Home / Skulls, Virgins and Armor Breastplates: Maya Hansen’s New Conquistadoras

If the world ends on Dec. 21 this year, like the Mayan calendar has predicted, at least you’ll have something suitable to wear for the occasion.

Spanish corset maker extraordinaire Maya Hansen has produced the year’s most wildly original collection, a kind of tribute to Mexican folklore, folk art and the Mayan civilization that greeted Columbus over 500 years ago.

The set of 30+ pieces is called “Skully Tulum” and is named for the cliffside Mayan ruins of Tulum near Cancun. And it’s slated for spring 2013 release — which means Maya H. is counting on the Mayan calendar being wrong.

As we’ve written before, Maya Hansen is one of the most creative fashion designers on the planet, each collection more ambitious and imaginative than its predecessor. She’s also truly peripatetic — veering from haute couture looks one season to kitschy pop-art styles (like her rock-star corsets from a few years ago) the next. This time last year, she was producing an entire collection from braided ropes.

None of which, however, prepares you for Skully Tulum, which is filled with ideas that will make you gasp — and laugh. Best example? How about the bridal corset-dress made from tiny skulls (below)? It’s called Day of the Dead and the handcrafted skulls are inspired by the candy sugar skulls that are offered to the ghosts of deceased Mexican children in solemn ceremonies each Nov. 1.

Using bright regional colorways, bold historical prints and all manner of embellishments, the Skully Tulum collection of corsets, bodysuits, dresses, cinchers and corset-dresses is loosely grouped into five themes:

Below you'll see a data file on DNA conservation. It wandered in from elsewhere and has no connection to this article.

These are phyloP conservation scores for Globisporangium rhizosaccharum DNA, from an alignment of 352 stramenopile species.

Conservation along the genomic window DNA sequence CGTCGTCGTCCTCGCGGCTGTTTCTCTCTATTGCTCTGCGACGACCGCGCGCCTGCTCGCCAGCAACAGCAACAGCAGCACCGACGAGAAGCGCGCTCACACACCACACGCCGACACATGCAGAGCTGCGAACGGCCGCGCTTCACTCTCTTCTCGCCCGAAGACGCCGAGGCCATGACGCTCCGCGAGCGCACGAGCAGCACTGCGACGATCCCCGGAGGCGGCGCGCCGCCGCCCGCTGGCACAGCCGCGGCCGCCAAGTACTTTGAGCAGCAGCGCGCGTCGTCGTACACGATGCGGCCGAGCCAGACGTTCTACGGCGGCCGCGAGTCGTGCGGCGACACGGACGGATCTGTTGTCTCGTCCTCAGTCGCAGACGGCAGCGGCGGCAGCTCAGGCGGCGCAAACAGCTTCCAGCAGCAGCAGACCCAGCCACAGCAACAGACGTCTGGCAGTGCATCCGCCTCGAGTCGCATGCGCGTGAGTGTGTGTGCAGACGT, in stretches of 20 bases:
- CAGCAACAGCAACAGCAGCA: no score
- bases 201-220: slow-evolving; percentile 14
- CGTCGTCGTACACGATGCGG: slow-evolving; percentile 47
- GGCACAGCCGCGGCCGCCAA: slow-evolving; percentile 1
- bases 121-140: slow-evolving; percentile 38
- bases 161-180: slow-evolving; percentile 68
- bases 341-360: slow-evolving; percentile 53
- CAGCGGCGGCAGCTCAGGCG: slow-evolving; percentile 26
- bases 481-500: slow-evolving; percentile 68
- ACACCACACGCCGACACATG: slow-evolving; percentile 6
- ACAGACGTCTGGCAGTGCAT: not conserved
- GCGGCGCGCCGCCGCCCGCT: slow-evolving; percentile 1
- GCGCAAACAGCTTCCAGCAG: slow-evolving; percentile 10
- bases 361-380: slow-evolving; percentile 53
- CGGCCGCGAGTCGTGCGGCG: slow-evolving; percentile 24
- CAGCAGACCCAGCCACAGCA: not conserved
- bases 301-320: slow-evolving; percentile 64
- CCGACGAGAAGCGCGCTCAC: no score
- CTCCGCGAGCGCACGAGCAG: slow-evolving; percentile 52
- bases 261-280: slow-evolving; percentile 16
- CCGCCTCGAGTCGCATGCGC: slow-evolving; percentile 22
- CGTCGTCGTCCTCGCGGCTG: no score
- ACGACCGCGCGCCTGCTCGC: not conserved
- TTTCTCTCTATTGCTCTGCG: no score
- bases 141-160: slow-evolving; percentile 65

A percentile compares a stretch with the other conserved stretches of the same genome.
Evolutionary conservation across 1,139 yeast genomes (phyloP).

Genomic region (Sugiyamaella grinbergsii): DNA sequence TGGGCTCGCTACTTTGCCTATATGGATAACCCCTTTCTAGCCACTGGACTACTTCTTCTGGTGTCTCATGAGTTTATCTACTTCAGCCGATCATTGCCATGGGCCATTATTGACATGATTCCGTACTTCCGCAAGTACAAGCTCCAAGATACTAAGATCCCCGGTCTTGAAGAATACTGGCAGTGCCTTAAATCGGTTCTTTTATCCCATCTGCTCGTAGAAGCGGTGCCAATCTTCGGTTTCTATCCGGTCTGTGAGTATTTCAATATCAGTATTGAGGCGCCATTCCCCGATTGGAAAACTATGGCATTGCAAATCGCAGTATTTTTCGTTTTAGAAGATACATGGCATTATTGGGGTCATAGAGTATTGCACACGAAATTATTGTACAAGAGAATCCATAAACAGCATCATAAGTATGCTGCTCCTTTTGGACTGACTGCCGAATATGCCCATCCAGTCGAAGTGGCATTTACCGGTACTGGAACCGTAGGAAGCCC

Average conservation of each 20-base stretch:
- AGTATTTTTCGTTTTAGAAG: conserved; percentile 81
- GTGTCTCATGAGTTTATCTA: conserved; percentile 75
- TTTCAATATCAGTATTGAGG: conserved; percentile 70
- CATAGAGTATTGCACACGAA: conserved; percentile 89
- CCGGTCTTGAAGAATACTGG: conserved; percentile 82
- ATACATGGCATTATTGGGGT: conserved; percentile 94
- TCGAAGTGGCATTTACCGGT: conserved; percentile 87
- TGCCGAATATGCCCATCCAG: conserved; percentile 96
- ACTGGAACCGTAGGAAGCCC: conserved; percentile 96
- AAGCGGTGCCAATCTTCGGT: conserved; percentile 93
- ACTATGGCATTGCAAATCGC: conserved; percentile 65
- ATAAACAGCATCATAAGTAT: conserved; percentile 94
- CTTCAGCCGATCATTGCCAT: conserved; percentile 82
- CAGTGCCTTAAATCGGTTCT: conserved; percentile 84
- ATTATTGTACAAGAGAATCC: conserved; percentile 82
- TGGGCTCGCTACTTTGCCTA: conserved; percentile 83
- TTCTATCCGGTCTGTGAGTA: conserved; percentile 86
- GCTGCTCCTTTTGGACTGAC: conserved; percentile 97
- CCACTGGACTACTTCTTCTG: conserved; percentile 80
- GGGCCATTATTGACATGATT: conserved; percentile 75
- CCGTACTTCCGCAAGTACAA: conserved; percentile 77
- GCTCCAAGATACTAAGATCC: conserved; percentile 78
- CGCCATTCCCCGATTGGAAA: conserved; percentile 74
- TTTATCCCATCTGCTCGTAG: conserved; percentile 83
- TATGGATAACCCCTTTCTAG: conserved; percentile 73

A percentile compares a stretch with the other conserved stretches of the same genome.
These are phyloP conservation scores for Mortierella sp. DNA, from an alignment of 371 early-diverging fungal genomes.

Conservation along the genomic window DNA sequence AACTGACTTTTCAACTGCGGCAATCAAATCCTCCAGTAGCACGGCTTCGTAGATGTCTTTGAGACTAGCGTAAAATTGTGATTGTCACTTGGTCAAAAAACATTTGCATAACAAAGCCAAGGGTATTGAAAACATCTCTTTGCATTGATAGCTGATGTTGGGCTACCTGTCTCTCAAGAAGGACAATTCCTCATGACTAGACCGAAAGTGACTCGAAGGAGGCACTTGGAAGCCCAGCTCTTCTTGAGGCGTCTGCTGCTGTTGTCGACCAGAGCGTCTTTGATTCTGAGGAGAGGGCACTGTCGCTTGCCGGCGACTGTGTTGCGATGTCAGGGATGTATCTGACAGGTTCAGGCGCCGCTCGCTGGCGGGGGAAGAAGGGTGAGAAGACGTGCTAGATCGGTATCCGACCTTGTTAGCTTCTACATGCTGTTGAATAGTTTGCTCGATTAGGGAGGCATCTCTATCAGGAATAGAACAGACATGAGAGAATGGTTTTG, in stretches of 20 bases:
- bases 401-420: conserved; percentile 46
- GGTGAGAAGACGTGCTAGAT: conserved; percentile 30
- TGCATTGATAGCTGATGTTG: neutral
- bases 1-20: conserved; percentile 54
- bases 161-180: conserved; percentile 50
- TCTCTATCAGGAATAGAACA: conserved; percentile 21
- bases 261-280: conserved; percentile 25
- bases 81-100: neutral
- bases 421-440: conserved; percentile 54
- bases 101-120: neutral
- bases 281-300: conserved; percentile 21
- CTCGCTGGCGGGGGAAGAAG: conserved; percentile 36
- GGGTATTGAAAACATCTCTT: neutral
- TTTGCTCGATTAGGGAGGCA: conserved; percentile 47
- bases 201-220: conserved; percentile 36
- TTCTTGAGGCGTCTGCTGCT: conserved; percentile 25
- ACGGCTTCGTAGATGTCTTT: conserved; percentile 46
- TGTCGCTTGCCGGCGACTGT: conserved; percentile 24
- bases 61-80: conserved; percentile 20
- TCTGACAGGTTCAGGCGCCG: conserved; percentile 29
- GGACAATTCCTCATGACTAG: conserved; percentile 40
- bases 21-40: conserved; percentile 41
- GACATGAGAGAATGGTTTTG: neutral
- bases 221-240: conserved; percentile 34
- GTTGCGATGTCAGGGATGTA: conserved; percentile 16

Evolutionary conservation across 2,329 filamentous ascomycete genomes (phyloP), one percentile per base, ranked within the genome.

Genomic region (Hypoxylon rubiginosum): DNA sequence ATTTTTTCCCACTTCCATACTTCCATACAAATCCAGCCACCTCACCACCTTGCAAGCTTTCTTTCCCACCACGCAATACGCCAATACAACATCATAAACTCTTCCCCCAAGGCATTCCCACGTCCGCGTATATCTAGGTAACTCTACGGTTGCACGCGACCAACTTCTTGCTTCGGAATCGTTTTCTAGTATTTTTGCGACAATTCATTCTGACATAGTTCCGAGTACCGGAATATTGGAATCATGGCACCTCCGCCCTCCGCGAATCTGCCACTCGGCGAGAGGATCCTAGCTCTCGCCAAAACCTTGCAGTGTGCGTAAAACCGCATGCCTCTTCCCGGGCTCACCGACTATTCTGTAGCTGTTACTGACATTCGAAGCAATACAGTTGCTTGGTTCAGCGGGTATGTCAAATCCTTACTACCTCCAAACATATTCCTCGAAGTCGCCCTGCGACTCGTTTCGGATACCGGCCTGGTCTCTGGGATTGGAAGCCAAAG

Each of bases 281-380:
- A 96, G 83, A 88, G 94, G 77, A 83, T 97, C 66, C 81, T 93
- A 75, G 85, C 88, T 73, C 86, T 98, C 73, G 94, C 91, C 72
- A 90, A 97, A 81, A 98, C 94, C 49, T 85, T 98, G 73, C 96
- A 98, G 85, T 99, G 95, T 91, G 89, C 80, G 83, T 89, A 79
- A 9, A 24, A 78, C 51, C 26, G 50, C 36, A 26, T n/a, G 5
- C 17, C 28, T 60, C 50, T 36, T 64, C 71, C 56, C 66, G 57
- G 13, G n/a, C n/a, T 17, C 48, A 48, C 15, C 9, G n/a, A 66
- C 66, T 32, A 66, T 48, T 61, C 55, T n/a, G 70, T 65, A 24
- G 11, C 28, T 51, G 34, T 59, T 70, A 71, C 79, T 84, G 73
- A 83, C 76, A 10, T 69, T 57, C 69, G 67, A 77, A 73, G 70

• Day of the Dead styles, including corsets with huge skull prints to cover your chest;
  • jungle and dolphin prints celebrating the flora and fauna of southern Mexico;
  • an Alejibre range inspired by the colorful papier-maché folk art figures most commonly associated with Oaxaca;
  • a Virgin of Guadalupe range that uses historical madonna imagery celebrating Mexico’s holiest Catholic icon;
  • and an astonishing collection of metal corsets that recall both the armor plating of the Spanish conquistadors and the craftsmanship of gold artifacts found in Mayan ruins.

The last grouping will almost certainly prove the most popular, as it combines the historic battle-garment look with some very fashion-forward details — like deadly metal spikes and wraparound brass bustles — that will make onlookers give you plenty of space on the dance floor or at a crowded party.

Skully Tulum debuted last month at Madrid Fashion Week. As always, each piece is custom-made to your specifications and can take several weeks to receive. You can find out how to order one of these pieces from Maya’s webshop.

It remains to be seen whether Skully Tulum will trigger any backlash from average Mexicans who might not think the Virgin of Guadalupe or the Dia de los Muertos are suitable subjects for a playful fashion range like this one. It’s worth remembering, though, that the Spaniards took a lot from the Mayans when they first met centuries ago. This time, Maya Hansen pays them back.

Here are a few of the remarkable looks from Maya Hansen’s 2013 collection, Skully Tulum:

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